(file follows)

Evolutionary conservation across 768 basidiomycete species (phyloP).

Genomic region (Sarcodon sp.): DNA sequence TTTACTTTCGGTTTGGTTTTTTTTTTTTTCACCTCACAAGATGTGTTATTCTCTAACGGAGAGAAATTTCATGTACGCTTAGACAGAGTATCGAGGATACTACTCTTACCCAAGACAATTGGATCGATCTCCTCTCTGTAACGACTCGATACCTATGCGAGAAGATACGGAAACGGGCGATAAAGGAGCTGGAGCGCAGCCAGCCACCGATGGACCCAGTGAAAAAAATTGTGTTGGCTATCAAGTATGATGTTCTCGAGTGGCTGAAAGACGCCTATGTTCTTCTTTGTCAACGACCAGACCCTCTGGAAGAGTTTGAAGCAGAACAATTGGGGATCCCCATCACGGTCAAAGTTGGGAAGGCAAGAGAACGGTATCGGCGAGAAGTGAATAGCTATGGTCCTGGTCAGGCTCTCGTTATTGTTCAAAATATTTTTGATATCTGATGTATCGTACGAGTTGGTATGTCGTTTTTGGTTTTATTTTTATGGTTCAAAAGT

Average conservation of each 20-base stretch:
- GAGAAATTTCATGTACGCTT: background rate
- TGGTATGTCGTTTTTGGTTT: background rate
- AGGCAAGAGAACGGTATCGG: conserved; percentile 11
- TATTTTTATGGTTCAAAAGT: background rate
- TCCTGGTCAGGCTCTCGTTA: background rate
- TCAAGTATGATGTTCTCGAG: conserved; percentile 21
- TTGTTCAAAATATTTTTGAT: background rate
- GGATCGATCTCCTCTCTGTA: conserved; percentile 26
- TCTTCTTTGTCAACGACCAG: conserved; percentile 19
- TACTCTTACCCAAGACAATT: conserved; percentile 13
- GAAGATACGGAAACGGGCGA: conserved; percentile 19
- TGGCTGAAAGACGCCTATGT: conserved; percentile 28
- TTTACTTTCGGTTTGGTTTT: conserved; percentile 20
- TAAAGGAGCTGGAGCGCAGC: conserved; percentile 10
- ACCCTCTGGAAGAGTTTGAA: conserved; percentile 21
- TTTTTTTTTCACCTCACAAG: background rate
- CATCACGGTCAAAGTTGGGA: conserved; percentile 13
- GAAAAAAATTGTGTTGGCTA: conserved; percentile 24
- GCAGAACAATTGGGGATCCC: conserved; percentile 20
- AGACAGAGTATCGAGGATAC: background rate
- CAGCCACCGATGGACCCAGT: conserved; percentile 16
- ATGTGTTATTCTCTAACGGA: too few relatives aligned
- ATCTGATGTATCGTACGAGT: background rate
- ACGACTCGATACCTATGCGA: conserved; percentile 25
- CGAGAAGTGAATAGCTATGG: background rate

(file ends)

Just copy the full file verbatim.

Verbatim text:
Evolutionary conservation across 768 basidiomycete species (phyloP).

Genomic region (Sarcodon sp.): DNA sequence TTTACTTTCGGTTTGGTTTTTTTTTTTTTCACCTCACAAGATGTGTTATTCTCTAACGGAGAGAAATTTCATGTACGCTTAGACAGAGTATCGAGGATACTACTCTTACCCAAGACAATTGGATCGATCTCCTCTCTGTAACGACTCGATACCTATGCGAGAAGATACGGAAACGGGCGATAAAGGAGCTGGAGCGCAGCCAGCCACCGATGGACCCAGTGAAAAAAATTGTGTTGGCTATCAAGTATGATGTTCTCGAGTGGCTGAAAGACGCCTATGTTCTTCTTTGTCAACGACCAGACCCTCTGGAAGAGTTTGAAGCAGAACAATTGGGGATCCCCATCACGGTCAAAGTTGGGAAGGCAAGAGAACGGTATCGGCGAGAAGTGAATAGCTATGGTCCTGGTCAGGCTCTCGTTATTGTTCAAAATATTTTTGATATCTGATGTATCGTACGAGTTGGTATGTCGTTTTTGGTTTTATTTTTATGGTTCAAAAGT

Average conservation of each 20-base stretch:
- GAGAAATTTCATGTACGCTT: background rate
- TGGTATGTCGTTTTTGGTTT: background rate
- AGGCAAGAGAACGGTATCGG: conserved; percentile 11
- TATTTTTATGGTTCAAAAGT: background rate
- TCCTGGTCAGGCTCTCGTTA: background rate
- TCAAGTATGATGTTCTCGAG: conserved; percentile 21
- TTGTTCAAAATATTTTTGAT: background rate
- GGATCGATCTCCTCTCTGTA: conserved; percentile 26
- TCTTCTTTGTCAACGACCAG: conserved; percentile 19
- TACTCTTACCCAAGACAATT: conserved; percentile 13
- GAAGATACGGAAACGGGCGA: conserved; percentile 19
- TGGCTGAAAGACGCCTATGT: conserved; percentile 28
- TTTACTTTCGGTTTGGTTTT: conserved; percentile 20
- TAAAGGAGCTGGAGCGCAGC: conserved; percentile 10
- ACCCTCTGGAAGAGTTTGAA: conserved; percentile 21
- TTTTTTTTTCACCTCACAAG: background rate
- CATCACGGTCAAAGTTGGGA: conserved; percentile 13
- GAAAAAAATTGTGTTGGCTA: conserved; percentile 24
- GCAGAACAATTGGGGATCCC: conserved; percentile 20
- AGACAGAGTATCGAGGATAC: background rate
- CAGCCACCGATGGACCCAGT: conserved; percentile 16
- ATGTGTTATTCTCTAACGGA: too few relatives aligned
- ATCTGATGTATCGTACGAGT: background rate
- ACGACTCGATACCTATGCGA: conserved; percentile 25
- CGAGAAGTGAATAGCTATGG: background rate